So we made an amalgamation of past statements, civil society papers and past research to rearticulate what others had said. Some of this is really obvious, some is pushing the envelope, some is based from what the women we interviewed told us. But all of it is laid out in one document and it clearly states what we want to see happen: a rise in visibility, a rise in participation, a rise in funding to sustain women's groups and leadership.
What was the response to the report been?
That's such an interesting and troubling question. At the IAC, we had a fantastic satellite event with HIV-positive women leaders from around the world. We had a great dialogue about our experiences, what meaningful participation means, and what our next steps should be.
Then later on we had a press conference, and at first there was a very slim audience. But then the room started to fill, because Bill Gates was having a press conference immediately after ours. Coincidently, some of the journalists then took the research and findings we presented and tossed it back at Bill Gates during his question and answer session -- which was fabulous.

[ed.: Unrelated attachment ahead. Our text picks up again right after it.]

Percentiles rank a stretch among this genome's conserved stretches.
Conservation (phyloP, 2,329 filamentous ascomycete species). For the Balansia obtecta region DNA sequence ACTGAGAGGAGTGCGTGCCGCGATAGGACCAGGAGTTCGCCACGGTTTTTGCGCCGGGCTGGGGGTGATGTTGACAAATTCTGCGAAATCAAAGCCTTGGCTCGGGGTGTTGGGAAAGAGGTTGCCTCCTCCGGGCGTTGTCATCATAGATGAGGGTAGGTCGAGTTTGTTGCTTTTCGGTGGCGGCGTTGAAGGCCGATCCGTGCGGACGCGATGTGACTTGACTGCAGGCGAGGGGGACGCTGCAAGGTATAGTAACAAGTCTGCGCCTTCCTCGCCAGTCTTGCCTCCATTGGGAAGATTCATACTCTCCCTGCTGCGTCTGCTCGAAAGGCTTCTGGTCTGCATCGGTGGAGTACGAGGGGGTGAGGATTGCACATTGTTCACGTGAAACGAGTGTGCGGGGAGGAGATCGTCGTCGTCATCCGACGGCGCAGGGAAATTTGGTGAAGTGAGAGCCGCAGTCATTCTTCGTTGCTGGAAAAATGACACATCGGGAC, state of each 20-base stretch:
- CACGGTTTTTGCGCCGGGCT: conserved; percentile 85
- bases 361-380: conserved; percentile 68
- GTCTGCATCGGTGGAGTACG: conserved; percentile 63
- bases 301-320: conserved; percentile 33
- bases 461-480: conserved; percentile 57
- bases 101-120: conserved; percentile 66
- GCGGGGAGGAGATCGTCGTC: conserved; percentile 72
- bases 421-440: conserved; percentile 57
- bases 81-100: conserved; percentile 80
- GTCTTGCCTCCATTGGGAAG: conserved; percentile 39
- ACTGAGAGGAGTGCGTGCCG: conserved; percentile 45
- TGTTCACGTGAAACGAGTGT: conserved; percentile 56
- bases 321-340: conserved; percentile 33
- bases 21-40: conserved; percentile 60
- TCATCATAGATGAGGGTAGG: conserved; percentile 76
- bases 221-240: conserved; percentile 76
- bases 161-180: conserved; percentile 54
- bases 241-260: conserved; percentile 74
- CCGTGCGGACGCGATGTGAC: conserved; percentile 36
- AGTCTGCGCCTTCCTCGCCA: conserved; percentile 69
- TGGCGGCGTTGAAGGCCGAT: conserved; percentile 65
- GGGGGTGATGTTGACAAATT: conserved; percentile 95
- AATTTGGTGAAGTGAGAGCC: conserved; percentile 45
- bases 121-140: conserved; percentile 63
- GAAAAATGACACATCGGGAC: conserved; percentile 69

Unfortunately, as much as mainstream media was present covering the conference, gender and women's issues just didn't get the reception they deserve. And still doesn't now.
Well it's not sexy. And it's not coming from someone like Bill Gates.
It feels tired because unfortunately we keep saying the same thing -- over, and over, and over again.
Bill Gates is an interesting point. Back in 2006, Bill and Melinda Gates both said they were going to put the power of prevention in the hands of women. They were going to scale up the funding for microbicides -- and they did. And don't get me wrong, microbicides should be celebrated, because we need all the tools in the tool box that we can get.
But the Gates talked about power and microbicides without any real conversation about what power is. Look at condoms -- you can disseminate them out to women, but if they don't have the power to enforce them in their relationships, what does it mean? Microbicides can have that same analysis. It's one tool, it's an important tool, but it's just not it alone.
I agree that putting power in the hands of women would be a huge prevention tool, but the HIV mainstream actors don't talk about power in terms of women's human rights. Yet you look time and time again, whatever the issue it is and everyone wants the biomedical fix. No one wants to deal with the social factors.
We need more money, more sustainability, more training for women and programs that address these social issues in order to create effective policies and strategies for women living with HIV around the world.
Crone's views expressed in this interview do not necessarily reflect the views of UNIFEM.
Kellee Terrell is the news editor for TheBody.com and TheBodyPRO.com.